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That’s what she said, the interviewee on the radio this morning, referring to some issues I cannot quite recall now, this evening, about to eat dinner. It might have been the family who’s son was killed the night before, or it might have been the victims of the earthquake in Japan, or the slightly newer one in Ecuador, or the families of the drowned refugees near Italy, or the others near Libya, or the victims of the Zika virus, or the estimated 19 million struggling- below-the-poverty-line in Russia, or the recent native suicides, or attempted suicides, or the folk waiting to hear our government’s decision on doctor assisted dying with dignity, or the dead and injured on the bus bombing in Jerusalem.

That’s life in the information matrix, though, isn’t it? Tragedy and suffering sweep across the planet moment by moment and we are tugged this way and that by our heartstrings, playing us like puppets as we practice the arts of daily life with a view to earning our keep.

And as we move about our tasks and routines we wonder what on earth we can do about suffering elsewhere.  Pray, meditate, pour the energy of compassion from our caring hearts?  And how to direct that energy, to where, to whom, and how often?  Do we have an inexhaustible supply?

Personally, and by that I mean each individual, we do not.  But by linking consciously to the divine sources of such energies, we do.  Now how that supply of compassion translates into anything we might think of as action or amelioration of suffering is a matter for doubt and debate among the doubters.  You can channel that energy as an act of service without expectation of result or you can rationalize your resistance in careful argument.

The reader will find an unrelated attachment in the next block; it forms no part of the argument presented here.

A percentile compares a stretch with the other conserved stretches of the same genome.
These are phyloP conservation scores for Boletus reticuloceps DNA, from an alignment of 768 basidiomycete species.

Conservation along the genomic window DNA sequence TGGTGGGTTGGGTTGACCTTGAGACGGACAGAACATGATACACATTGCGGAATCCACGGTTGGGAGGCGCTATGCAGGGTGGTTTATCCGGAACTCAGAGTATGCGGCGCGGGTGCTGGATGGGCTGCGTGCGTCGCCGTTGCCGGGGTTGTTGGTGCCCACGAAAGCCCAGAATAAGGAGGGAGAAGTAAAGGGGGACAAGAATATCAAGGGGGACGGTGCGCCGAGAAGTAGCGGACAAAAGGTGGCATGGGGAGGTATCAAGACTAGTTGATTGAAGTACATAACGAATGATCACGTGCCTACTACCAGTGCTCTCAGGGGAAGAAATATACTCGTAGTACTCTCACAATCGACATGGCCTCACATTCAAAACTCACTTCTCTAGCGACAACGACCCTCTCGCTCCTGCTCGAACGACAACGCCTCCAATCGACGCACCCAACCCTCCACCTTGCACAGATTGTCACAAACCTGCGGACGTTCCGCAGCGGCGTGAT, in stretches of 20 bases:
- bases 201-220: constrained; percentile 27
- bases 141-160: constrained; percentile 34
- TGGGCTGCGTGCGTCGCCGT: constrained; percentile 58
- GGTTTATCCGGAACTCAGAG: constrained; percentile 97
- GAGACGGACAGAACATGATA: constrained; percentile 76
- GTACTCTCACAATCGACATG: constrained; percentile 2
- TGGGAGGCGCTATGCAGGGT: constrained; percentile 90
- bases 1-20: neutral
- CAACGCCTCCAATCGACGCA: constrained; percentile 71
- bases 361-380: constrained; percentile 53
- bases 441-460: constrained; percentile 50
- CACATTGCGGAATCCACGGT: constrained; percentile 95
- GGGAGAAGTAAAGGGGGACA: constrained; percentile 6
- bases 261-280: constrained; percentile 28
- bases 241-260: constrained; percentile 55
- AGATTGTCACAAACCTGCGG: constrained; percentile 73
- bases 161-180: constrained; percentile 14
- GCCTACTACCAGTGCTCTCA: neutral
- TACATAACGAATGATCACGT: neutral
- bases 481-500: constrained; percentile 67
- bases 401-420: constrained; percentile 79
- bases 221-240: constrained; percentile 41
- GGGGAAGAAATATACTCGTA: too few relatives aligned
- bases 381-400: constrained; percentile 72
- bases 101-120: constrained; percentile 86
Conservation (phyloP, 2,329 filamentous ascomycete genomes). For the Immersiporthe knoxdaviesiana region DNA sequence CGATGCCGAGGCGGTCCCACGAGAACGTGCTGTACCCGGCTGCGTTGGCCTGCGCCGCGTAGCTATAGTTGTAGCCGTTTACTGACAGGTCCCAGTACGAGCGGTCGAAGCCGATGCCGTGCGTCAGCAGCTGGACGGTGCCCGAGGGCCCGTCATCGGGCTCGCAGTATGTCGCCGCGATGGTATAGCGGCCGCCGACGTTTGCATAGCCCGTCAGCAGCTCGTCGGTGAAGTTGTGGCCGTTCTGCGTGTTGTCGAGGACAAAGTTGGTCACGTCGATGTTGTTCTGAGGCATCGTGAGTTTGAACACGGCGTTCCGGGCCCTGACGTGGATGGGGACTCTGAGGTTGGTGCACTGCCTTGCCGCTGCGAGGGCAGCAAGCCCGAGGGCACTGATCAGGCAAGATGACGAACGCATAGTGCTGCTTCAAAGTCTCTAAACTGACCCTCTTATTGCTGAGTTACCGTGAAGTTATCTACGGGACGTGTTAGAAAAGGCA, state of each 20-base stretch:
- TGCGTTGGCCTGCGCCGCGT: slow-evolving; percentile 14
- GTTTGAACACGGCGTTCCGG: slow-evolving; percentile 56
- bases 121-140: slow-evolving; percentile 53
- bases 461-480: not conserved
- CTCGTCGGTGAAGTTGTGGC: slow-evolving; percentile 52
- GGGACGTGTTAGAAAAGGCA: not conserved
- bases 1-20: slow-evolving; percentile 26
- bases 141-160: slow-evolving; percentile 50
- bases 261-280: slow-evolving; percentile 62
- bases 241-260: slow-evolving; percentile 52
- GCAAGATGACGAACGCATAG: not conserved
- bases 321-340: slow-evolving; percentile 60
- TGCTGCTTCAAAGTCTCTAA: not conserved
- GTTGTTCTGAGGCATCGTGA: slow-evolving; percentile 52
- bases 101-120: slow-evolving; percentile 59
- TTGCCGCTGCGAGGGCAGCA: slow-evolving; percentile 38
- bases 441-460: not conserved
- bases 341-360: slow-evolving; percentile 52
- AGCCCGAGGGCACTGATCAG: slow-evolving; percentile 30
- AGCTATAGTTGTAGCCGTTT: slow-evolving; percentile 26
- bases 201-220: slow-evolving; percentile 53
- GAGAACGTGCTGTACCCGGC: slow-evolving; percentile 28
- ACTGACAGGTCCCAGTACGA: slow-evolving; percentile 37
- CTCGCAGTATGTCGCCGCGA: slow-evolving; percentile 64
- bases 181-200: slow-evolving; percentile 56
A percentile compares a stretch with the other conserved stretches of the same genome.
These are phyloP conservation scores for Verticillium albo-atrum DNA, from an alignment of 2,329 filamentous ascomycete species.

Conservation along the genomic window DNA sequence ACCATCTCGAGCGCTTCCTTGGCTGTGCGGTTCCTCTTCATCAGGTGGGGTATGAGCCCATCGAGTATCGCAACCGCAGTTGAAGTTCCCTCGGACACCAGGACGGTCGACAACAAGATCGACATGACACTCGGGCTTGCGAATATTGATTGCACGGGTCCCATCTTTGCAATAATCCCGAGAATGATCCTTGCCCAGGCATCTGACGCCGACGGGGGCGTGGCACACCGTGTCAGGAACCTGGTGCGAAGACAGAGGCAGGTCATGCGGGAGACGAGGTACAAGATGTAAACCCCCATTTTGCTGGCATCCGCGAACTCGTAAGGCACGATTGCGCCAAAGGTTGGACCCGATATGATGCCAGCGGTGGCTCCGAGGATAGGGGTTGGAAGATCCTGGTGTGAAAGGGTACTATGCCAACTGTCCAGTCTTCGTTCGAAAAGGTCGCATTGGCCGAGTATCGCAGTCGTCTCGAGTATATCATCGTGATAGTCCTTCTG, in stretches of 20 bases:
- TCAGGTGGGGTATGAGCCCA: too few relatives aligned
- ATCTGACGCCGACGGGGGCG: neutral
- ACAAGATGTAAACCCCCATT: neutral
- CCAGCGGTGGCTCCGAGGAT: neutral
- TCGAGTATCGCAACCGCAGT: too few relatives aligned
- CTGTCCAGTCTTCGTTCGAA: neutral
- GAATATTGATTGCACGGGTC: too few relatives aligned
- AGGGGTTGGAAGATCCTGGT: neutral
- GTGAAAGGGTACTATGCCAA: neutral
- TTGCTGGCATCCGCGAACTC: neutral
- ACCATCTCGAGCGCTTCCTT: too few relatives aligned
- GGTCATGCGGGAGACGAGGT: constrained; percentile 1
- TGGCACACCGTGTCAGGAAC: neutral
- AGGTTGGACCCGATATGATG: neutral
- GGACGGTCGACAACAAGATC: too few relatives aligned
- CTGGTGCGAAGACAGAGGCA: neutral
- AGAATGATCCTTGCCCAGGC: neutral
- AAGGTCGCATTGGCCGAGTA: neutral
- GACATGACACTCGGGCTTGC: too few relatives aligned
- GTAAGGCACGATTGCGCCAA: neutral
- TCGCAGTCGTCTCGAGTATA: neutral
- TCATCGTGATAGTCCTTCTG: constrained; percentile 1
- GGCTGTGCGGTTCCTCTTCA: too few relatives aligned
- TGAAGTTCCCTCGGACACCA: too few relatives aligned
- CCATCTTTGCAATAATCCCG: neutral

Donating money and time to disaster relief is certainly an option for those of a generous and self-sacrificing nature, even more so if one has the freedom to hop on a plane and parachute oneself into the vortex.  An option I have exercised from time to time goes under the rubric of ‘soul rescue’.  As first responders dig through rubble and care for the wounded, I and those like me, move through the ethers in our astral or mental bodies, recently detached from a meditating or sleeping physical, and sweep through the trauma sites looking for the lost and confused dead, of which there are usually many.  They are stuck in the physical bodies in shock and terror, or they are floating about, rapidly becoming anxious and maybe hungry ghosts.  We know how to confront them in one of a variety of guises that will match their expectations of spirits and angels, talk them into a semblance of calmness and transport them to the spirit plane most suited to their cultural and religious needs.

Once learned these abilities come quite naturally and require little celebration or ego gratification.  We know that our efforts are nothing compared to the gargantuan struggles of those in the physical, tenderly removing the burnt, broken and mangled.  And of course, it is all compassion in action, our hearts going out to the ‘them’ we merge with to make the transition.